- Bill Selnes
- Melfort, Saskatchewan, Canada
- I am a lawyer in Melfort, Saskatchewan, Canada who enjoys reading, especially mysteries. Since 2000 I have been writing personal book reviews. This blog includes my reviews, information on and interviews with authors and descriptions of mystery bookstores I have visited. I strive to review all Saskatchewan mysteries. Other Canadian mysteries are listed under the Rest of Canada. As a lawyer I am always interested in legal mysteries. I have a separate page for legal mysteries. Occasionally my reviews of legal mysteries comment on the legal reality of the mystery. You can follow the progression of my favourite authors with up to 15 reviews. Each year I select my favourites in "Bill's Best of ----". As well as current reviews I am posting reviews from 2000 to 2011. Below my most recent couple of posts are the posts of Saskatchewan mysteries I have reviewed alphabetically by author. If you only want a sentence or two description of the book and my recommendation when deciding whether to read the book look at the bold portion of the review. If you would like to email me the link to my email is on the profile page.
Monday, August 6, 2012
A Life in My Hands by J.W. Ehrlich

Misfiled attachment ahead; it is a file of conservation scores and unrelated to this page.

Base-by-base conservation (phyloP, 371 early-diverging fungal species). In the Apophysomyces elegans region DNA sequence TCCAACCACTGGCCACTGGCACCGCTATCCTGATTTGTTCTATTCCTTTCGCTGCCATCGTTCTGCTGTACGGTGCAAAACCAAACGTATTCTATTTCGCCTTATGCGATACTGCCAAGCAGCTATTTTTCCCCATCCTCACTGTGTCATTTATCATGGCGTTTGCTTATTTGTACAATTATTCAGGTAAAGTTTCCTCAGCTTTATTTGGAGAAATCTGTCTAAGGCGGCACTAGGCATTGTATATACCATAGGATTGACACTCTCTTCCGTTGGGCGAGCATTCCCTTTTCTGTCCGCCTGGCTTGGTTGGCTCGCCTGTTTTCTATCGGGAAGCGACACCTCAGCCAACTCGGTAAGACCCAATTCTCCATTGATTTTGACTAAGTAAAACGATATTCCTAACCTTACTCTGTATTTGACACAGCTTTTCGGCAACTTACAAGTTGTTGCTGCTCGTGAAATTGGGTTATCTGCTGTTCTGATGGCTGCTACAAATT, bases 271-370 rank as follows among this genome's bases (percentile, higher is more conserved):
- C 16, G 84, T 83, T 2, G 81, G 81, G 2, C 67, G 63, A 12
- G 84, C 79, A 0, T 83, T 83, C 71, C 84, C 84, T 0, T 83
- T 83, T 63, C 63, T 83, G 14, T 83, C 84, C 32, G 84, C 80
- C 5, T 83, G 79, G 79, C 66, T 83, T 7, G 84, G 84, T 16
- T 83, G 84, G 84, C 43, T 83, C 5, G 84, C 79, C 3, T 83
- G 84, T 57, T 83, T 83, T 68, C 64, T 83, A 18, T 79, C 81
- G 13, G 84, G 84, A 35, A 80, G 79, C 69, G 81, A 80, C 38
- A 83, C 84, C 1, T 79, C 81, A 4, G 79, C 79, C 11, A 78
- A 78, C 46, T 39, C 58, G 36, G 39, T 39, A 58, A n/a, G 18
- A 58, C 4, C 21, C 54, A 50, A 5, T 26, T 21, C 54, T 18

2. – 465.) A Life in My Hands by J.W. Ehrlich – The flamboyant San Francisco lawyer wrote his autobiography at 65 in 1965. He recounts leaving home in rural Maryland at 16 after a dispute with his father. After serving in WW I he rode the rails to San Francisco arriving totally broke. While working 2 jobs he also attended law schools. He supplemented his income by boxing professionally. A very clever and innovative lawyer he became San Francisco’s choice for those in desperate trouble with the law. He maintained friendships with the police, underworld and business community. He obviously never turned down a request for an interview and always provided one or more lively quotes. He would use tricks and manipulations if needed. Mainly he relied on hard work and his oratorical skills to save everyone he represented who was charged with capital murder from the gas chamber. He represented people in family law and other forms of litigation and had business clients. He reminds me of my practice on the grand scale of San Francisco. He loved the city. The “Master” had no patience for those who considered themselves high and mighty. He enjoyed the characters of his city. He deplored false modesty and was proud of his accomplishments. At 65 he relished every day from when he awoke at 5:00 in the morning until he retired around midnight. He had a simple fee quote for those charged with murder. It was E-V-E-R-Y-T-H-I-N-G they owned for what service is more valuable than saving a client from execution. As I re-read the book (I have an old paperback version) I was reminded more and more of Ajit. Each had a long term excellent marriage and 2 children. Each was a small fierce fighter for his client who was afraid of no one. Each was ready to throw a punch if necessary. The stories are told very well. It is easy to understand his success at the bar. (There is a blog carried on by his estate called neverpleadguilty. Apparently that was his standard advice to clients. There is abundance of interesting information and a video of him on the Johnny Carson which was thoughtful and almost ½ hour long.) (Jan. 4/09) (Second Best of 2009 non-fiction)